In a time long ago when the earth was new and the land was still dark, a mysterious shadow lurked in the mountainous woodlands.  He was all alone, an enigmatic creature searching for his place in the world.  The land was cool but his coat was thick.  His snout was long and his nose sensitive to the fresh clean scent of the forest.  His ears were tall and pointed, enabling him to hear the wind whispering through the trees.  But no other sounds came to him as he prowled the night.  His golden-yellow eyes were still useless in this very dark world for there was no light to see by.

            He called himself Wolf, though how he came by this name he knew not.  No mother or father brought him into this world.  He simply came into being.  He was all alone as he traveled over desolate mountains and across cold icy rivers.  As the eternal night wore on and on, he searched in hope for other beasts.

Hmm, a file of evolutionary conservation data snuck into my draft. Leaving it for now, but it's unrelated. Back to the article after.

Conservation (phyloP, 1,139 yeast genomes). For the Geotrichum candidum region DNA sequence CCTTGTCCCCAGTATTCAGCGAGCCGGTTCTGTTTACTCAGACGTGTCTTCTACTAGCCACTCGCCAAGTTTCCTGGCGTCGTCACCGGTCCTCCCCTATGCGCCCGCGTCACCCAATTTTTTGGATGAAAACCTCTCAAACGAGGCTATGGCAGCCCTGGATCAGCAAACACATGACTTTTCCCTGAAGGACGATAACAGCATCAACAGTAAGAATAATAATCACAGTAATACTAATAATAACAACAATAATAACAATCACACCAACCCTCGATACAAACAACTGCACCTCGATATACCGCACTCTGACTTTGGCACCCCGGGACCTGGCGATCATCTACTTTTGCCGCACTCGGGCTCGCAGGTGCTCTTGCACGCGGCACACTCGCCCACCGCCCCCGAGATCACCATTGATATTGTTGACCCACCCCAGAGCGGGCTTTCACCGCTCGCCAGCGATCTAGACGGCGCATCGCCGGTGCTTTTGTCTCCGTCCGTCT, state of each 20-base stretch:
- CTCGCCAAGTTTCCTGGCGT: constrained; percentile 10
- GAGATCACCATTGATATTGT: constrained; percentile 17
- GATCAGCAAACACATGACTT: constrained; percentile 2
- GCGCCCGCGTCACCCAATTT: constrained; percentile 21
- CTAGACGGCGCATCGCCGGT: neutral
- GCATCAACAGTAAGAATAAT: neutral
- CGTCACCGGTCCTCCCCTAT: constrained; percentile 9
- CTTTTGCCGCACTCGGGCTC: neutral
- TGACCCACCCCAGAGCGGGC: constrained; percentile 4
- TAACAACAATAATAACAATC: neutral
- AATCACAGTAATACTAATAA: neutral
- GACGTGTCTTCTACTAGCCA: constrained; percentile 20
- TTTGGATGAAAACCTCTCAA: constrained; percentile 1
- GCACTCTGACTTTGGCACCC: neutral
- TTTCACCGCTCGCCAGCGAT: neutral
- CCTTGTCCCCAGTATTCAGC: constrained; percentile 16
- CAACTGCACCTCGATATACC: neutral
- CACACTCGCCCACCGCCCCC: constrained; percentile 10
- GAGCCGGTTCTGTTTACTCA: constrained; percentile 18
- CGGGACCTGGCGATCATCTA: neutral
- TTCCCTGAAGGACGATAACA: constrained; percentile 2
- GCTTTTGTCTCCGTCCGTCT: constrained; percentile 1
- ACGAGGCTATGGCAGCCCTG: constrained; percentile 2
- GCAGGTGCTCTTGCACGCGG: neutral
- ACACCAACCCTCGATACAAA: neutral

When Wolf came upon the tallest and oldest mountain, he asked Mountain if it had seen any other creatures pass its way.  But Mountain remained silent.  So Wolf asked Wind, but Wind spoke too softly for Wolf to hear.  Wolf continued his journey until one long and lonely night he came upon River.  Wolf asked River if any beasts ever drank from its waters, but River sang in words that Wolf did not understand.  Wolf even asked Tree and Stone, but none could give him the answer he sought.

            When Wolf emerged from the forest, he found himself upon a tall precipice overlooking the land.  But the land was just as empty as the forest had been.  Wolf sat down in despondency and hung his head down low.  A hollow sadness crept over him.  Loneliness began to crush his spirited soul.

            With a swell of emotion, Wolf looked up into the dark barren sky and began to sing a slow and mournful song.  So moving was this song that Sky began to wake from its long empty sleep.  As Wolf sang of his desire for companionship, Sky became overwhelmed with pity.  It shared the solitude of Wolf but knew not what to do.  So with the same heartbreaking sentiments, Sky began to weep.